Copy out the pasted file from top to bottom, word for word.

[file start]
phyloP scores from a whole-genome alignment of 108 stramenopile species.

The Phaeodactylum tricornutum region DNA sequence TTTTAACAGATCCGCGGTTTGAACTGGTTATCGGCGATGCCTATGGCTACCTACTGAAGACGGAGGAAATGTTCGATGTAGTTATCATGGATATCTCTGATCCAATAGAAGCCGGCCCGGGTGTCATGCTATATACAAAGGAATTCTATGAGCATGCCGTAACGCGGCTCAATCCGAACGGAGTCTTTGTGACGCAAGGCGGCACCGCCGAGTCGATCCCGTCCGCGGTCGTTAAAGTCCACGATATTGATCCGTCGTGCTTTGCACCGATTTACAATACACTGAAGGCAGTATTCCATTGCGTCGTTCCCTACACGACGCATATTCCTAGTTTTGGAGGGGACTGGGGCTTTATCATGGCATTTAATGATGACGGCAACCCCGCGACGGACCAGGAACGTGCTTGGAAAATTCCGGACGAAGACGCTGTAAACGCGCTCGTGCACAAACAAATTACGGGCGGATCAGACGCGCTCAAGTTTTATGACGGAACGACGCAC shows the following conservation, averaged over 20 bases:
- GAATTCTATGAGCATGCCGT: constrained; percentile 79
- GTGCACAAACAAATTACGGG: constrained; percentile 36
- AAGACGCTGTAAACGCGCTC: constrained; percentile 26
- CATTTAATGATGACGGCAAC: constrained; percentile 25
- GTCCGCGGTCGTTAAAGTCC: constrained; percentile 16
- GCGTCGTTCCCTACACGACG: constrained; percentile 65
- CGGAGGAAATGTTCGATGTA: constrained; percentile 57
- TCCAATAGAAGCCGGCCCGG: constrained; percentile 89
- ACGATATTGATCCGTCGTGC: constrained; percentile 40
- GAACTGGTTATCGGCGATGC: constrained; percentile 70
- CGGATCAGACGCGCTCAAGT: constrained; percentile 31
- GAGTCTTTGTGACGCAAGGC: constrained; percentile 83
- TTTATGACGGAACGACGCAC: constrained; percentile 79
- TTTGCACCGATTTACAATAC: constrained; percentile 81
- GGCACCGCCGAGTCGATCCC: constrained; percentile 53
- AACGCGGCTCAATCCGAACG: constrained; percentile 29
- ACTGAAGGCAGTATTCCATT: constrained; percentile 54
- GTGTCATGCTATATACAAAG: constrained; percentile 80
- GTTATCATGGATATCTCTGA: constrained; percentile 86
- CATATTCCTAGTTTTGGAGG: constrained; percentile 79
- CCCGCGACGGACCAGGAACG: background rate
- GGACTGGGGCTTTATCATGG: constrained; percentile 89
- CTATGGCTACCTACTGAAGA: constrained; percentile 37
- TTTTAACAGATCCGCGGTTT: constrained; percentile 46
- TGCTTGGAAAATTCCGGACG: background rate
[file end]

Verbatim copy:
phyloP scores from a whole-genome alignment of 108 stramenopile species.

The Phaeodactylum tricornutum region DNA sequence TTTTAACAGATCCGCGGTTTGAACTGGTTATCGGCGATGCCTATGGCTACCTACTGAAGACGGAGGAAATGTTCGATGTAGTTATCATGGATATCTCTGATCCAATAGAAGCCGGCCCGGGTGTCATGCTATATACAAAGGAATTCTATGAGCATGCCGTAACGCGGCTCAATCCGAACGGAGTCTTTGTGACGCAAGGCGGCACCGCCGAGTCGATCCCGTCCGCGGTCGTTAAAGTCCACGATATTGATCCGTCGTGCTTTGCACCGATTTACAATACACTGAAGGCAGTATTCCATTGCGTCGTTCCCTACACGACGCATATTCCTAGTTTTGGAGGGGACTGGGGCTTTATCATGGCATTTAATGATGACGGCAACCCCGCGACGGACCAGGAACGTGCTTGGAAAATTCCGGACGAAGACGCTGTAAACGCGCTCGTGCACAAACAAATTACGGGCGGATCAGACGCGCTCAAGTTTTATGACGGAACGACGCAC shows the following conservation, averaged over 20 bases:
- GAATTCTATGAGCATGCCGT: constrained; percentile 79
- GTGCACAAACAAATTACGGG: constrained; percentile 36
- AAGACGCTGTAAACGCGCTC: constrained; percentile 26
- CATTTAATGATGACGGCAAC: constrained; percentile 25
- GTCCGCGGTCGTTAAAGTCC: constrained; percentile 16
- GCGTCGTTCCCTACACGACG: constrained; percentile 65
- CGGAGGAAATGTTCGATGTA: constrained; percentile 57
- TCCAATAGAAGCCGGCCCGG: constrained; percentile 89
- ACGATATTGATCCGTCGTGC: constrained; percentile 40
- GAACTGGTTATCGGCGATGC: constrained; percentile 70
- CGGATCAGACGCGCTCAAGT: constrained; percentile 31
- GAGTCTTTGTGACGCAAGGC: constrained; percentile 83
- TTTATGACGGAACGACGCAC: constrained; percentile 79
- TTTGCACCGATTTACAATAC: constrained; percentile 81
- GGCACCGCCGAGTCGATCCC: constrained; percentile 53
- AACGCGGCTCAATCCGAACG: constrained; percentile 29
- ACTGAAGGCAGTATTCCATT: constrained; percentile 54
- GTGTCATGCTATATACAAAG: constrained; percentile 80
- GTTATCATGGATATCTCTGA: constrained; percentile 86
- CATATTCCTAGTTTTGGAGG: constrained; percentile 79
- CCCGCGACGGACCAGGAACG: background rate
- GGACTGGGGCTTTATCATGG: constrained; percentile 89
- CTATGGCTACCTACTGAAGA: constrained; percentile 37
- TTTTAACAGATCCGCGGTTT: constrained; percentile 46
- TGCTTGGAAAATTCCGGACG: background rate